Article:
Carnegie Mellon University (CMU) researchers are relying on an old adage to develop anti-fraud software for Internet auction sites: It is not what you know, it is who you know.
At sites like eBay, users warn each other if they have a bad experience with a seller by rating their transactions. But the CMU researchers said savvy fraudsters get around that by conducting transactions with friends or even themselves, using alternate user names to give themselves high satisfaction ratings -- so unsuspecting customers will still try to buy from them.
The CMU software looks for patterns of users who have repeated dealings with one another, and alerts other users that there is a higher probability of having a fraudulent transaction with them.
"There's a lot of commonsense solutions out there, like being more careful about how you screen the sellers," said Duen Horng "Polo" Chau, the research associate who developed the software with computer science professor Christos Faloutsos and two other students. "But because I'm an engineering student, I wanted to come up with a systematic approach" to identify those likely to commit fraud.
The researchers analyzed about 1 million transactions involving 66,000 eBay users to develop graphs -- known in statistical circles as bipartite cores -- that identify users interacting with unusual frequency. They plan to publish a paper on their findings early next year and, perhaps, market their software to eBay or otherwise make it available to people who shop online.
Catherine England, an eBay spokeswoman, said the company was not aware of the research and would not comment on it. But England said protecting the company's more than 200 million users from fraud was a top priority.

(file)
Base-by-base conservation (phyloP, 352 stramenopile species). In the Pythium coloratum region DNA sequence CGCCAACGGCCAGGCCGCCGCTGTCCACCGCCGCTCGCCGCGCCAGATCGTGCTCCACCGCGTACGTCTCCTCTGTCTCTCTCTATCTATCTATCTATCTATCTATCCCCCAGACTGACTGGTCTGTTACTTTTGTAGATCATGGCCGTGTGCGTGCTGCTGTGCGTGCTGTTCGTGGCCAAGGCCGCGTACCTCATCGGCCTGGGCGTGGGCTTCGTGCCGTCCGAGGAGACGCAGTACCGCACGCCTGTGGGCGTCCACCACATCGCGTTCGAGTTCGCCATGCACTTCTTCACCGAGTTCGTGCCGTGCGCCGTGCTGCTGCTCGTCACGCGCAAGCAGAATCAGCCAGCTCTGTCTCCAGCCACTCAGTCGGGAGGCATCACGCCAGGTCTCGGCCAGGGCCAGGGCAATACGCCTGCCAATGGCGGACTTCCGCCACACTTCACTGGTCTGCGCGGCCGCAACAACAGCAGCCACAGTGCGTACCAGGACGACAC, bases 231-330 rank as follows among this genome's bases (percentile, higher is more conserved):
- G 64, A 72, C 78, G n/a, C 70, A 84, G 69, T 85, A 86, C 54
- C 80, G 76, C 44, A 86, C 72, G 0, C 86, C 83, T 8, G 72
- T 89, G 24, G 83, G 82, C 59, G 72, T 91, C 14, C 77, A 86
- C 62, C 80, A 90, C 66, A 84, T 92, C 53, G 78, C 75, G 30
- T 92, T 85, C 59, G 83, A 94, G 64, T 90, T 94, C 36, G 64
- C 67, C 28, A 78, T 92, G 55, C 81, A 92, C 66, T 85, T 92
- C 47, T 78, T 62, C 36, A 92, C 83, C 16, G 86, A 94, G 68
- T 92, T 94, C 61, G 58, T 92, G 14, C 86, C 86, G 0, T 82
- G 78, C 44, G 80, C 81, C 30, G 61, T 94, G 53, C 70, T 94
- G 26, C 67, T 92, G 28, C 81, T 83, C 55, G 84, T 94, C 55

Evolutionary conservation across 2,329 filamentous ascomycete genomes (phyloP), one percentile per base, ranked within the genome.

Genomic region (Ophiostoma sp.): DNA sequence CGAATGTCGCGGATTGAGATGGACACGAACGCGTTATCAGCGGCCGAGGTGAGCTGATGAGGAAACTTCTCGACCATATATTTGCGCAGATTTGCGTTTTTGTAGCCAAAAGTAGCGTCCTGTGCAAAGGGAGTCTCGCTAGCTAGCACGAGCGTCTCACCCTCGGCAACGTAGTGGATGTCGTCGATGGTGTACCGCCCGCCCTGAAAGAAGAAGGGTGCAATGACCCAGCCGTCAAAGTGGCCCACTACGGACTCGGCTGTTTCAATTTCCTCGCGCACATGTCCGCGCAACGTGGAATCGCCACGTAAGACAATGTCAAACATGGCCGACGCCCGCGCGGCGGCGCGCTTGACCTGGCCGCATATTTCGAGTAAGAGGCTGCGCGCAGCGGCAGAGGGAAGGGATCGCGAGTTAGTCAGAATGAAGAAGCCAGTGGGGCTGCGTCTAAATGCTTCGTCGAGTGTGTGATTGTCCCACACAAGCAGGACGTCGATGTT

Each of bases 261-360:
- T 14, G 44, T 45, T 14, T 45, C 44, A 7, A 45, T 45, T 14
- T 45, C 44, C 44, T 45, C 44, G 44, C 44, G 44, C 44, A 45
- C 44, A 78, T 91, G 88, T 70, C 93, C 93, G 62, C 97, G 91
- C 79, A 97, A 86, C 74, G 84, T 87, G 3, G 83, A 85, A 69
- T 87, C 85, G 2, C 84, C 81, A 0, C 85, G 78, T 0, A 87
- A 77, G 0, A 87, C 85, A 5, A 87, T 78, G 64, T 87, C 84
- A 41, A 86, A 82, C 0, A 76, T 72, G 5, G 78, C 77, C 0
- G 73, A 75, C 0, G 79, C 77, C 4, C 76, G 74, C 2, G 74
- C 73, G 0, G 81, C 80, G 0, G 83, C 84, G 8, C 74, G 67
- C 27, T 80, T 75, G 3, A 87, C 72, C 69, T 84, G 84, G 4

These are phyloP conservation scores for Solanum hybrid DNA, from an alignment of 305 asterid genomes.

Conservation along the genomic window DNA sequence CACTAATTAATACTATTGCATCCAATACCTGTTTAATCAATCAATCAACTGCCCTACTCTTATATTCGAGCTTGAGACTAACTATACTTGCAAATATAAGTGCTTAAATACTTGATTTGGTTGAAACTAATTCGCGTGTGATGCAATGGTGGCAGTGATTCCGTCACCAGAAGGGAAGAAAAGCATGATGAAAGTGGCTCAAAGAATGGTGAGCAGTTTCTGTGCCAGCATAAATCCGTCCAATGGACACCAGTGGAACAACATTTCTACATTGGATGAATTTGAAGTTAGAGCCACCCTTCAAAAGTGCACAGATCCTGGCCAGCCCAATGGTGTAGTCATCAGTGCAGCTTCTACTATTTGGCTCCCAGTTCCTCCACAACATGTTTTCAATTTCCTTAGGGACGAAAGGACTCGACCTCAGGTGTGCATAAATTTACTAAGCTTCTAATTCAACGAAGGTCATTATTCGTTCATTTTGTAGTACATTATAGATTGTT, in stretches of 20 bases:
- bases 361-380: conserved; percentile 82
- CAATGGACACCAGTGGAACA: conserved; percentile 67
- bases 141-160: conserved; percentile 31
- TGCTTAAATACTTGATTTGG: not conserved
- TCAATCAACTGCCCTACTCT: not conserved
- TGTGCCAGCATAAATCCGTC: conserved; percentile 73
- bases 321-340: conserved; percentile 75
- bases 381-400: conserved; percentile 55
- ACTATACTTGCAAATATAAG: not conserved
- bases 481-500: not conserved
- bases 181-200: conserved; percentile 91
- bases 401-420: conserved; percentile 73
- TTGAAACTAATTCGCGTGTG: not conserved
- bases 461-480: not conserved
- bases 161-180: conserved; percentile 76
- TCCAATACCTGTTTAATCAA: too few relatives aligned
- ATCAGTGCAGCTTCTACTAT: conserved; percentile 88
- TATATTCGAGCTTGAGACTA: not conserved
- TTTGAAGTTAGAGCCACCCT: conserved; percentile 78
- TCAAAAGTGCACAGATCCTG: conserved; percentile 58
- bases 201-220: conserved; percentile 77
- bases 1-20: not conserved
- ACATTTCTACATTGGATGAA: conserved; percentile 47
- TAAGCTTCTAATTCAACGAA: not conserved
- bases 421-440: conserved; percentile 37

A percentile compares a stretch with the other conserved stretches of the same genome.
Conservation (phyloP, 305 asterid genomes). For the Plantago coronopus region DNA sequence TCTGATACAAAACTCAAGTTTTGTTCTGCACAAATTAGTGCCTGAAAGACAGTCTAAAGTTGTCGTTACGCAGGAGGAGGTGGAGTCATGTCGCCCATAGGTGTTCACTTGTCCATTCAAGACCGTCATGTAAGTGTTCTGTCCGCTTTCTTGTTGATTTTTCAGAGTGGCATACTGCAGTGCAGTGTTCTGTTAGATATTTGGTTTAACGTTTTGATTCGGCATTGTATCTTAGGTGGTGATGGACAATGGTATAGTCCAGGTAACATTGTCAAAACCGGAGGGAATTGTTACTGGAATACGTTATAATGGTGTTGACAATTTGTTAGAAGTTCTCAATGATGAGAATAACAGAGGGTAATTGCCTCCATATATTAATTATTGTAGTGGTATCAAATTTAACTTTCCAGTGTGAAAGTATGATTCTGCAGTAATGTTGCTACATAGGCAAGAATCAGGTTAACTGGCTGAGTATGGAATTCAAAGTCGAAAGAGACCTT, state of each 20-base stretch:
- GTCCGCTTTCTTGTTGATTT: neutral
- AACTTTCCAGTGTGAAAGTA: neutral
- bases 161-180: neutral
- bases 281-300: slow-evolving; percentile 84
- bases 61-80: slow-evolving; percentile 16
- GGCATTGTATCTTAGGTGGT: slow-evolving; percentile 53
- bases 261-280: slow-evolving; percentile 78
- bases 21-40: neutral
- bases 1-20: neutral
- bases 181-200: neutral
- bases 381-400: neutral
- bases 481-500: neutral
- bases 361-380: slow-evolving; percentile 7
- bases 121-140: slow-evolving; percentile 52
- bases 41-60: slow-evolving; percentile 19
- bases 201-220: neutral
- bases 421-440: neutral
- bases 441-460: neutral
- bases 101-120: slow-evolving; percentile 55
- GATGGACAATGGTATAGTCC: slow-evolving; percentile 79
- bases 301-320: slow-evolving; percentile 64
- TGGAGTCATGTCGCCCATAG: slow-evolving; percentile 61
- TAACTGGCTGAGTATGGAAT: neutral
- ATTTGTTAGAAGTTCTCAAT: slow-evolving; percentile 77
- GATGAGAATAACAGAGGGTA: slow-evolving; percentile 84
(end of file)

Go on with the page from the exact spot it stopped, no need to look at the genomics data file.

Online auction fraud -- when a seller does not deliver goods or sells a defective product -- accounted for 12 percent of the 431,000 computer fraud complaints received last year by Consumer Sentinel, the Federal Trade Commission's consumer fraud and identity theft database. Auction fraud was the most commonly reported computer-related fraud in the database.
And the scams run the gamut.
Last year, a federal grand jury indicted an Ohio man on charges he sold hundreds of thousands of dollars of stolen Lego merchandise on the Internet. Earlier this year, a New Mexico woman was sentenced to nine years in federal prison for selling forged hunting licenses on eBay, over the phone and by e-mail, and then not delivering trips paid for by out-of-state hunters.
Earlier this month, a man who failed to deliver tickets to last year's Ohio State-Michigan football game to 250 online auction customers was sentenced to 34 months in federal prison.
Johannes Ullrich, an Internet fraud expert with the SANS Institute in Bethesda, Maryland, said the CMU research "sounds like a credible way to detect fraud."
"Essentially, what they're trying to do is find these extended circles of friends who make positive recommendations to each other," said Ullrich, the chief technology officer of SANS' Internet Storm Center, which tracks viruses and other Internet problems.
But Ullrich said the CMU researchers must find a way to screen out false positives. He said a small group of users -- such as baseball card collectors -- might repeatedly buy from one another and could be flagged as high-risk.